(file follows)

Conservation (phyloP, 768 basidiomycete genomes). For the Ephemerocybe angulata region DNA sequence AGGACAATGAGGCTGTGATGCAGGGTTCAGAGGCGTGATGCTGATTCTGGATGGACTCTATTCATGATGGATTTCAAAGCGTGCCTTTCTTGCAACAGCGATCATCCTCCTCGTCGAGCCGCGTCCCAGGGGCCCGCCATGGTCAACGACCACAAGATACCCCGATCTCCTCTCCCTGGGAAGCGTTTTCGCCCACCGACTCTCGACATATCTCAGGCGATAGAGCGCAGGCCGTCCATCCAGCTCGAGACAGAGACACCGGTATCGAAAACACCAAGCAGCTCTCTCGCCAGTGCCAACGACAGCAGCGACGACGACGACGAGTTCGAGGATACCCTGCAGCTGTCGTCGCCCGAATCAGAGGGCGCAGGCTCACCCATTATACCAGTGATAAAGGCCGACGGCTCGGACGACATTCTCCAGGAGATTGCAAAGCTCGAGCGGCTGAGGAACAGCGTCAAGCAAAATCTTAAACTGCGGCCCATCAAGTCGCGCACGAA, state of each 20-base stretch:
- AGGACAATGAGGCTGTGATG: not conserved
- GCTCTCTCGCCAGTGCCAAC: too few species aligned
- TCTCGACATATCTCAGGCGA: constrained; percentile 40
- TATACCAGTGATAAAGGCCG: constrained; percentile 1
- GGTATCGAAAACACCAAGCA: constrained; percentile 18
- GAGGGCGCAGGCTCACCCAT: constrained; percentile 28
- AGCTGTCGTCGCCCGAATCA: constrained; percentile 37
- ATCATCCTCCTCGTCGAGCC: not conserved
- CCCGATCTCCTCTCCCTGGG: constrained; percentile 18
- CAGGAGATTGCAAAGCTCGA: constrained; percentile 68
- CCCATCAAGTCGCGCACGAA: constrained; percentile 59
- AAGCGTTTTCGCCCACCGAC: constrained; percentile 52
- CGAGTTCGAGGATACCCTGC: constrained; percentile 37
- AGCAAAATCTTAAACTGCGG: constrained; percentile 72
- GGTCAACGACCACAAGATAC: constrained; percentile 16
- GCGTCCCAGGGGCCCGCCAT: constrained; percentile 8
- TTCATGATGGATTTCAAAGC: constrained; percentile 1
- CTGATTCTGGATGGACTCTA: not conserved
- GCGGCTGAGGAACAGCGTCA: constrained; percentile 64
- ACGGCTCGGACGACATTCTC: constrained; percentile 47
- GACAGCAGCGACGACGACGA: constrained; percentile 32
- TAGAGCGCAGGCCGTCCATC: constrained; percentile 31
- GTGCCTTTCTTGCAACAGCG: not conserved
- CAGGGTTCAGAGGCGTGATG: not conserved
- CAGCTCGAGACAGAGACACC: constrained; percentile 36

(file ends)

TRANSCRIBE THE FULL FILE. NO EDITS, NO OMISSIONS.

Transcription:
Conservation (phyloP, 768 basidiomycete genomes). For the Ephemerocybe angulata region DNA sequence AGGACAATGAGGCTGTGATGCAGGGTTCAGAGGCGTGATGCTGATTCTGGATGGACTCTATTCATGATGGATTTCAAAGCGTGCCTTTCTTGCAACAGCGATCATCCTCCTCGTCGAGCCGCGTCCCAGGGGCCCGCCATGGTCAACGACCACAAGATACCCCGATCTCCTCTCCCTGGGAAGCGTTTTCGCCCACCGACTCTCGACATATCTCAGGCGATAGAGCGCAGGCCGTCCATCCAGCTCGAGACAGAGACACCGGTATCGAAAACACCAAGCAGCTCTCTCGCCAGTGCCAACGACAGCAGCGACGACGACGACGAGTTCGAGGATACCCTGCAGCTGTCGTCGCCCGAATCAGAGGGCGCAGGCTCACCCATTATACCAGTGATAAAGGCCGACGGCTCGGACGACATTCTCCAGGAGATTGCAAAGCTCGAGCGGCTGAGGAACAGCGTCAAGCAAAATCTTAAACTGCGGCCCATCAAGTCGCGCACGAA, state of each 20-base stretch:
- AGGACAATGAGGCTGTGATG: not conserved
- GCTCTCTCGCCAGTGCCAAC: too few species aligned
- TCTCGACATATCTCAGGCGA: constrained; percentile 40
- TATACCAGTGATAAAGGCCG: constrained; percentile 1
- GGTATCGAAAACACCAAGCA: constrained; percentile 18
- GAGGGCGCAGGCTCACCCAT: constrained; percentile 28
- AGCTGTCGTCGCCCGAATCA: constrained; percentile 37
- ATCATCCTCCTCGTCGAGCC: not conserved
- CCCGATCTCCTCTCCCTGGG: constrained; percentile 18
- CAGGAGATTGCAAAGCTCGA: constrained; percentile 68
- CCCATCAAGTCGCGCACGAA: constrained; percentile 59
- AAGCGTTTTCGCCCACCGAC: constrained; percentile 52
- CGAGTTCGAGGATACCCTGC: constrained; percentile 37
- AGCAAAATCTTAAACTGCGG: constrained; percentile 72
- GGTCAACGACCACAAGATAC: constrained; percentile 16
- GCGTCCCAGGGGCCCGCCAT: constrained; percentile 8
- TTCATGATGGATTTCAAAGC: constrained; percentile 1
- CTGATTCTGGATGGACTCTA: not conserved
- GCGGCTGAGGAACAGCGTCA: constrained; percentile 64
- ACGGCTCGGACGACATTCTC: constrained; percentile 47
- GACAGCAGCGACGACGACGA: constrained; percentile 32
- TAGAGCGCAGGCCGTCCATC: constrained; percentile 31
- GTGCCTTTCTTGCAACAGCG: not conserved
- CAGGGTTCAGAGGCGTGATG: not conserved
- CAGCTCGAGACAGAGACACC: constrained; percentile 36